The Fallacy of the Holy Blue Bins

It is mid-day, and you leave class. You’ve just chugged the remainder of your overpriced Starbucks coffee and you toss the used cup into the bright blue bin. You smile and quietly praise yourself for doing the earth some good.

Society has led us to believe that recycling is doing enough to conserve much of the earth’s resources and energy. At some level, it helps. But it isn’t doing enough. We cannot recycle, praise ourselves, and then go along with our days feeling as if we’ve just shifted the future of the earth in the right direction. More needs to be done.

Some say that if the whole world consumed as much energy as the average American citizen does, four Earths would be needed in order to sustain all 7 billion of us. Sustainability goes way beyond recycling. You can do much more. We all can. Because the fact of the matter is that we need the earth way more than it needs us.

Now, don’t get me wrong, I think recycling is great. Saving trees is great. Reducing pollution is great. But it all only scratches the surface. Our society asks, demanding at times, that we recycle–then leaves a giant period at the end of the environmental crisis discussion as if a bunch of college students tossing their napkins into the royal blue bin instead of the black one is going to suddenly reduce the rate of America’s energy consumption.

No, it won’t, but it sure as hell makes us feel good.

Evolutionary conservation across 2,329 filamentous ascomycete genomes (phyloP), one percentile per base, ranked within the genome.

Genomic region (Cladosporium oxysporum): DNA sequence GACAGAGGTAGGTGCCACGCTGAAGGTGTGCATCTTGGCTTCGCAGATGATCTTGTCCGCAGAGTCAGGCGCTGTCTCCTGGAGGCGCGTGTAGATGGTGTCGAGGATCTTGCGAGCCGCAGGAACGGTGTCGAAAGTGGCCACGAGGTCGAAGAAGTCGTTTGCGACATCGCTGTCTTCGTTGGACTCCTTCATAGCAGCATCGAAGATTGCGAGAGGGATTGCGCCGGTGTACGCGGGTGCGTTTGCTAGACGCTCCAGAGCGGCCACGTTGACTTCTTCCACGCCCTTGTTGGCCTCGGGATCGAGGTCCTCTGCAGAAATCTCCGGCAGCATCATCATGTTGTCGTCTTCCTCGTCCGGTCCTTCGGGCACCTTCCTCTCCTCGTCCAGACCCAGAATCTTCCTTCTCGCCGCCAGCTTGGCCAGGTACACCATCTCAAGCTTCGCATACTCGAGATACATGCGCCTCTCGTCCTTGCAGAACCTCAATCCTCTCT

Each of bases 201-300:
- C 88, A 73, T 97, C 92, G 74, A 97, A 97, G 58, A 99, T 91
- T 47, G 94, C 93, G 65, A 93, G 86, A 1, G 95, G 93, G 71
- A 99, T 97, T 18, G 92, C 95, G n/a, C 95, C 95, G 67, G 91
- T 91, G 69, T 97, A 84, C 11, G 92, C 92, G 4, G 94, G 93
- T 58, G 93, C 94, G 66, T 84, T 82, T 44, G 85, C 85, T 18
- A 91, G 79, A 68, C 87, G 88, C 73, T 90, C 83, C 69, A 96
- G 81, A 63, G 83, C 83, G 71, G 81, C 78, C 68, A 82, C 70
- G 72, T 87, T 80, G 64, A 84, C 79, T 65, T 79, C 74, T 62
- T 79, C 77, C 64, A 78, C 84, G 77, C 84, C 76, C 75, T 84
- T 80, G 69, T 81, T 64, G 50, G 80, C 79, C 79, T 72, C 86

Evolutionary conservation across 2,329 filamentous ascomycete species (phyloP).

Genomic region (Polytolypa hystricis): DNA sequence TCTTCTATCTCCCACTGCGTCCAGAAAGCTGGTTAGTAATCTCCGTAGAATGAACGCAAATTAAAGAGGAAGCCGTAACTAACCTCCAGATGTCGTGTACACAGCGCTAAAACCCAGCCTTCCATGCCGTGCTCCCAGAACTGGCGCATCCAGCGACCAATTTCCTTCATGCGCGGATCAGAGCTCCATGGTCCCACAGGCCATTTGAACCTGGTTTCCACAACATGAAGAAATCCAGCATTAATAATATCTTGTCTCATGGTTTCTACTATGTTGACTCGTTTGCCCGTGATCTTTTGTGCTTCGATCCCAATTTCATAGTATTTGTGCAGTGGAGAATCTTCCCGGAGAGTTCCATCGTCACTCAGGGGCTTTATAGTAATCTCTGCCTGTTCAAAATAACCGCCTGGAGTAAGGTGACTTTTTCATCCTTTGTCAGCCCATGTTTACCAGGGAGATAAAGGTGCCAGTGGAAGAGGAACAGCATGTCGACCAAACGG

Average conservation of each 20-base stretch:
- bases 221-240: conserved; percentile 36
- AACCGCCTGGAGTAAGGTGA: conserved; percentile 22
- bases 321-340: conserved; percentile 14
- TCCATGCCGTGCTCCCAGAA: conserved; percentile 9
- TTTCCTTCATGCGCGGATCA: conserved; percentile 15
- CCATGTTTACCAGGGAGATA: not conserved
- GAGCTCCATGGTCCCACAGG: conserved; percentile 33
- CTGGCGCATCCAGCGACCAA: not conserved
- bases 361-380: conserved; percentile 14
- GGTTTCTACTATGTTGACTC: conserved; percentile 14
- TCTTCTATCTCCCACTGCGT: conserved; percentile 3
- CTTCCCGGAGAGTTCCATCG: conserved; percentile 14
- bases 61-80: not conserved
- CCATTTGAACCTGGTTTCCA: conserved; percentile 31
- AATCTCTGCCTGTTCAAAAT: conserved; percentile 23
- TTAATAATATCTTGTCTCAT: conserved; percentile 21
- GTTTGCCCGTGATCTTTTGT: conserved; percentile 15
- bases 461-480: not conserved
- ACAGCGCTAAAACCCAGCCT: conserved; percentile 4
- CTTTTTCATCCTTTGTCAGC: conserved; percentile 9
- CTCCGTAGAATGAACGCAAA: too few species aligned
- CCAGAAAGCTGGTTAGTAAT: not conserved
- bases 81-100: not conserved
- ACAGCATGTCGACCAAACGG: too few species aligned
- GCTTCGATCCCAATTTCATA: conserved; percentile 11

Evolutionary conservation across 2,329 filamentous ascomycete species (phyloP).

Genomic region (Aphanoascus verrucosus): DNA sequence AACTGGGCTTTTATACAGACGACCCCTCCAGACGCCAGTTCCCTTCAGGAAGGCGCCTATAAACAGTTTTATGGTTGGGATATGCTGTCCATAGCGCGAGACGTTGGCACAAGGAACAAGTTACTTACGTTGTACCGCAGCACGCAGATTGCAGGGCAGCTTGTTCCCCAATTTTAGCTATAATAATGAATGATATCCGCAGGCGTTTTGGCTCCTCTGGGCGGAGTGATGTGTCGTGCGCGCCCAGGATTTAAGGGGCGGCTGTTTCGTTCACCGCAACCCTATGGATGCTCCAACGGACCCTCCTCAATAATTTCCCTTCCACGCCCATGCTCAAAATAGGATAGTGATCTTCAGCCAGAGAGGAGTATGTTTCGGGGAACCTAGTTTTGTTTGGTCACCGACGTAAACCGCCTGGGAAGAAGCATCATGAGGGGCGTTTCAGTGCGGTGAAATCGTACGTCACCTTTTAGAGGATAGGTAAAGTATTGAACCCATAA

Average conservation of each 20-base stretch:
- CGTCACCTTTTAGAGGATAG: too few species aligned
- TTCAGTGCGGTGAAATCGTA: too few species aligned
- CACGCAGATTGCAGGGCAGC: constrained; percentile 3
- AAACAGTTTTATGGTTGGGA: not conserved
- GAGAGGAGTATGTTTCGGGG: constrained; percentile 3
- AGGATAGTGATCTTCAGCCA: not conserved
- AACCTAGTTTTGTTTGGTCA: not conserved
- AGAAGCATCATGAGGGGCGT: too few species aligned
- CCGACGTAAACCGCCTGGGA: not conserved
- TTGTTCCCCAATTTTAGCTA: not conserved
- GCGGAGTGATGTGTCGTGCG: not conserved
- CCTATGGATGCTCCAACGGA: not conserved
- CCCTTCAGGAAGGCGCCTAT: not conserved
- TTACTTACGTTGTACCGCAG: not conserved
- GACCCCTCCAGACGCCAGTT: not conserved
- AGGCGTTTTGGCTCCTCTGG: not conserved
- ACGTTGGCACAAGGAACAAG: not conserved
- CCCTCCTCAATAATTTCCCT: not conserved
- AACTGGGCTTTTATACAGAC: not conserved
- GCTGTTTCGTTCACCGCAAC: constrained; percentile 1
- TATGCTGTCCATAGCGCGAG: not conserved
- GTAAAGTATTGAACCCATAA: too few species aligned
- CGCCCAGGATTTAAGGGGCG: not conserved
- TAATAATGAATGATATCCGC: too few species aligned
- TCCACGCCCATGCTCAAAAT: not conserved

I myself enjoy the feeling I get after having loaded the Haag Hall recycling bins up with used tissue papers and old exams that I can no longer stand to look at. But recycling isn’t meant to make us feel good. It’s meant to call attention to the stress we’re putting on our Earth. It’s meant to bring awareness to the fact that the negative impact the human species has on the earth is increasing much faster than the time it takes me to recycle my class syllabus.

Recycling is a great start, but if we plan on being on this earth much longer, there is no way it can be considered an end to what we do. The fact is that we are consuming way too much energy–so much energy that, according to the United Nations, 2016 is set to be the hottest year on record. The summers are getting longer and hotter, and the winters are getting harsher. The amount of energy we are consuming is negatively impacting our Earth at very high rates.

So rather than patting yourself on the back the next time you choose to recycle your empty water bottle, realize that though you’ve just done the Earth some good, there is much more work to do.

Visit unep.org for more info.

cemuakhagbon@unews.com

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